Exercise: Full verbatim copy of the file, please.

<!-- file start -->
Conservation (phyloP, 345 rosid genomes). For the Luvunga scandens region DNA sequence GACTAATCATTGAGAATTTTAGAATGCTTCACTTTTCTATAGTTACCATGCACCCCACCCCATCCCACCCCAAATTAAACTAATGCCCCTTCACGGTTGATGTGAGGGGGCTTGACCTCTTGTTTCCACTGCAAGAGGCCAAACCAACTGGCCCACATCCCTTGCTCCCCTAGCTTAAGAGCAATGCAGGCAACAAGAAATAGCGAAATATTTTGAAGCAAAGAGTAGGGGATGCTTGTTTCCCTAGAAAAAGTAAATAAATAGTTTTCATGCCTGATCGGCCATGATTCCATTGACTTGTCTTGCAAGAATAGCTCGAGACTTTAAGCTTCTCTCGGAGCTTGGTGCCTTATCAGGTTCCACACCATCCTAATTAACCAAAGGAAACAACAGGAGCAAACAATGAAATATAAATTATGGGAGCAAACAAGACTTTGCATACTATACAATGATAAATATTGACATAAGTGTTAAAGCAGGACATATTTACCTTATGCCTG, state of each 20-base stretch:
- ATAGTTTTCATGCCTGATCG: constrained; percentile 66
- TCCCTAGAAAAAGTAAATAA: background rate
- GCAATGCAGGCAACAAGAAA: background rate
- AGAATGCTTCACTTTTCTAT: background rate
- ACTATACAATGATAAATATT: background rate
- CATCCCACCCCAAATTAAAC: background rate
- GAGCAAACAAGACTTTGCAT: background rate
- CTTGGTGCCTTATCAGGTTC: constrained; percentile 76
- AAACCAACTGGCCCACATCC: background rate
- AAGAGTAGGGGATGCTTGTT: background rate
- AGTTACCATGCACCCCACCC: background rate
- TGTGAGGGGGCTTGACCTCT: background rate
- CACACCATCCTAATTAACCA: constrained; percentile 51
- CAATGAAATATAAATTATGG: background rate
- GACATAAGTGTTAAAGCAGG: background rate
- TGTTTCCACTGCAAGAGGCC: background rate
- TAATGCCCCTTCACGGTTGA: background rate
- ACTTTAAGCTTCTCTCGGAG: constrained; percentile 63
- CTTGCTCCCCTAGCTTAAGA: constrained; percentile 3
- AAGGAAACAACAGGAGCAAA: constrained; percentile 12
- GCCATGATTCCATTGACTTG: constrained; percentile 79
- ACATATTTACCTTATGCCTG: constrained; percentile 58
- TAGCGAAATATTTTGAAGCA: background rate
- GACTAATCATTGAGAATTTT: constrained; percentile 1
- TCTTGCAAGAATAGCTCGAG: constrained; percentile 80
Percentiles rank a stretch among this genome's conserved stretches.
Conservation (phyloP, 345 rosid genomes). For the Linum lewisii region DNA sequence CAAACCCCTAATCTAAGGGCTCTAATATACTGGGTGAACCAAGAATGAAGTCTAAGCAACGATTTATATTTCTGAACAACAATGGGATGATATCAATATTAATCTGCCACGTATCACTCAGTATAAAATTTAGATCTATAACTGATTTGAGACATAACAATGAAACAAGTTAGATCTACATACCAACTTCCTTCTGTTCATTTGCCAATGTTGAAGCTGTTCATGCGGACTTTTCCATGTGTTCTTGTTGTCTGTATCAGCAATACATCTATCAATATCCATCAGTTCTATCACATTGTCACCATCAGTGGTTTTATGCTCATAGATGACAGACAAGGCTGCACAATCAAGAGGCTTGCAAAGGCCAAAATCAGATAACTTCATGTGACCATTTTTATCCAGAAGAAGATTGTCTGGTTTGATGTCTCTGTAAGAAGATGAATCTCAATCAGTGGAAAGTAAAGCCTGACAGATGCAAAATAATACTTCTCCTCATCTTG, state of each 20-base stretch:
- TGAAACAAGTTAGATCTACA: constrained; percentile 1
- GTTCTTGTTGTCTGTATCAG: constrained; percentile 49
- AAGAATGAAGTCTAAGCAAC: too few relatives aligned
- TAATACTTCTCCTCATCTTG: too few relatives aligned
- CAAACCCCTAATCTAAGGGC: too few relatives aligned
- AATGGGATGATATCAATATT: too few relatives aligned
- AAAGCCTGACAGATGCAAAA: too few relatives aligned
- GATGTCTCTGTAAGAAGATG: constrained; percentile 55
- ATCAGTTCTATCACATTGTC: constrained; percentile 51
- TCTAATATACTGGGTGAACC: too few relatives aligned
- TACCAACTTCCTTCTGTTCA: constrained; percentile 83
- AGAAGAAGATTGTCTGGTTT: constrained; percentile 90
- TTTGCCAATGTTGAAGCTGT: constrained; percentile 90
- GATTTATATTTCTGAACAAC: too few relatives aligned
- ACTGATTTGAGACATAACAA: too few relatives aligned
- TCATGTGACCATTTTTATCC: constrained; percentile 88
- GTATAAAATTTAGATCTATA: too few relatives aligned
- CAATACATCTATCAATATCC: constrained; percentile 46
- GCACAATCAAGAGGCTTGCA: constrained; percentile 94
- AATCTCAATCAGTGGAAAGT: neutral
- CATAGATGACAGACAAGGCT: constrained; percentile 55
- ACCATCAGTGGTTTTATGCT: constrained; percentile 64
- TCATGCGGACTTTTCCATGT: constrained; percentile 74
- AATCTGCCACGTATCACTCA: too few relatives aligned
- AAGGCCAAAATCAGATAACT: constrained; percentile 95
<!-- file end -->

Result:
Conservation (phyloP, 345 rosid genomes). For the Luvunga scandens region DNA sequence GACTAATCATTGAGAATTTTAGAATGCTTCACTTTTCTATAGTTACCATGCACCCCACCCCATCCCACCCCAAATTAAACTAATGCCCCTTCACGGTTGATGTGAGGGGGCTTGACCTCTTGTTTCCACTGCAAGAGGCCAAACCAACTGGCCCACATCCCTTGCTCCCCTAGCTTAAGAGCAATGCAGGCAACAAGAAATAGCGAAATATTTTGAAGCAAAGAGTAGGGGATGCTTGTTTCCCTAGAAAAAGTAAATAAATAGTTTTCATGCCTGATCGGCCATGATTCCATTGACTTGTCTTGCAAGAATAGCTCGAGACTTTAAGCTTCTCTCGGAGCTTGGTGCCTTATCAGGTTCCACACCATCCTAATTAACCAAAGGAAACAACAGGAGCAAACAATGAAATATAAATTATGGGAGCAAACAAGACTTTGCATACTATACAATGATAAATATTGACATAAGTGTTAAAGCAGGACATATTTACCTTATGCCTG, state of each 20-base stretch:
- ATAGTTTTCATGCCTGATCG: constrained; percentile 66
- TCCCTAGAAAAAGTAAATAA: background rate
- GCAATGCAGGCAACAAGAAA: background rate
- AGAATGCTTCACTTTTCTAT: background rate
- ACTATACAATGATAAATATT: background rate
- CATCCCACCCCAAATTAAAC: background rate
- GAGCAAACAAGACTTTGCAT: background rate
- CTTGGTGCCTTATCAGGTTC: constrained; percentile 76
- AAACCAACTGGCCCACATCC: background rate
- AAGAGTAGGGGATGCTTGTT: background rate
- AGTTACCATGCACCCCACCC: background rate
- TGTGAGGGGGCTTGACCTCT: background rate
- CACACCATCCTAATTAACCA: constrained; percentile 51
- CAATGAAATATAAATTATGG: background rate
- GACATAAGTGTTAAAGCAGG: background rate
- TGTTTCCACTGCAAGAGGCC: background rate
- TAATGCCCCTTCACGGTTGA: background rate
- ACTTTAAGCTTCTCTCGGAG: constrained; percentile 63
- CTTGCTCCCCTAGCTTAAGA: constrained; percentile 3
- AAGGAAACAACAGGAGCAAA: constrained; percentile 12
- GCCATGATTCCATTGACTTG: constrained; percentile 79
- ACATATTTACCTTATGCCTG: constrained; percentile 58
- TAGCGAAATATTTTGAAGCA: background rate
- GACTAATCATTGAGAATTTT: constrained; percentile 1
- TCTTGCAAGAATAGCTCGAG: constrained; percentile 80
Percentiles rank a stretch among this genome's conserved stretches.
Conservation (phyloP, 345 rosid genomes). For the Linum lewisii region DNA sequence CAAACCCCTAATCTAAGGGCTCTAATATACTGGGTGAACCAAGAATGAAGTCTAAGCAACGATTTATATTTCTGAACAACAATGGGATGATATCAATATTAATCTGCCACGTATCACTCAGTATAAAATTTAGATCTATAACTGATTTGAGACATAACAATGAAACAAGTTAGATCTACATACCAACTTCCTTCTGTTCATTTGCCAATGTTGAAGCTGTTCATGCGGACTTTTCCATGTGTTCTTGTTGTCTGTATCAGCAATACATCTATCAATATCCATCAGTTCTATCACATTGTCACCATCAGTGGTTTTATGCTCATAGATGACAGACAAGGCTGCACAATCAAGAGGCTTGCAAAGGCCAAAATCAGATAACTTCATGTGACCATTTTTATCCAGAAGAAGATTGTCTGGTTTGATGTCTCTGTAAGAAGATGAATCTCAATCAGTGGAAAGTAAAGCCTGACAGATGCAAAATAATACTTCTCCTCATCTTG, state of each 20-base stretch:
- TGAAACAAGTTAGATCTACA: constrained; percentile 1
- GTTCTTGTTGTCTGTATCAG: constrained; percentile 49
- AAGAATGAAGTCTAAGCAAC: too few relatives aligned
- TAATACTTCTCCTCATCTTG: too few relatives aligned
- CAAACCCCTAATCTAAGGGC: too few relatives aligned
- AATGGGATGATATCAATATT: too few relatives aligned
- AAAGCCTGACAGATGCAAAA: too few relatives aligned
- GATGTCTCTGTAAGAAGATG: constrained; percentile 55
- ATCAGTTCTATCACATTGTC: constrained; percentile 51
- TCTAATATACTGGGTGAACC: too few relatives aligned
- TACCAACTTCCTTCTGTTCA: constrained; percentile 83
- AGAAGAAGATTGTCTGGTTT: constrained; percentile 90
- TTTGCCAATGTTGAAGCTGT: constrained; percentile 90
- GATTTATATTTCTGAACAAC: too few relatives aligned
- ACTGATTTGAGACATAACAA: too few relatives aligned
- TCATGTGACCATTTTTATCC: constrained; percentile 88
- GTATAAAATTTAGATCTATA: too few relatives aligned
- CAATACATCTATCAATATCC: constrained; percentile 46
- GCACAATCAAGAGGCTTGCA: constrained; percentile 94
- AATCTCAATCAGTGGAAAGT: neutral
- CATAGATGACAGACAAGGCT: constrained; percentile 55
- ACCATCAGTGGTTTTATGCT: constrained; percentile 64
- TCATGCGGACTTTTCCATGT: constrained; percentile 74
- AATCTGCCACGTATCACTCA: too few relatives aligned
- AAGGCCAAAATCAGATAACT: constrained; percentile 95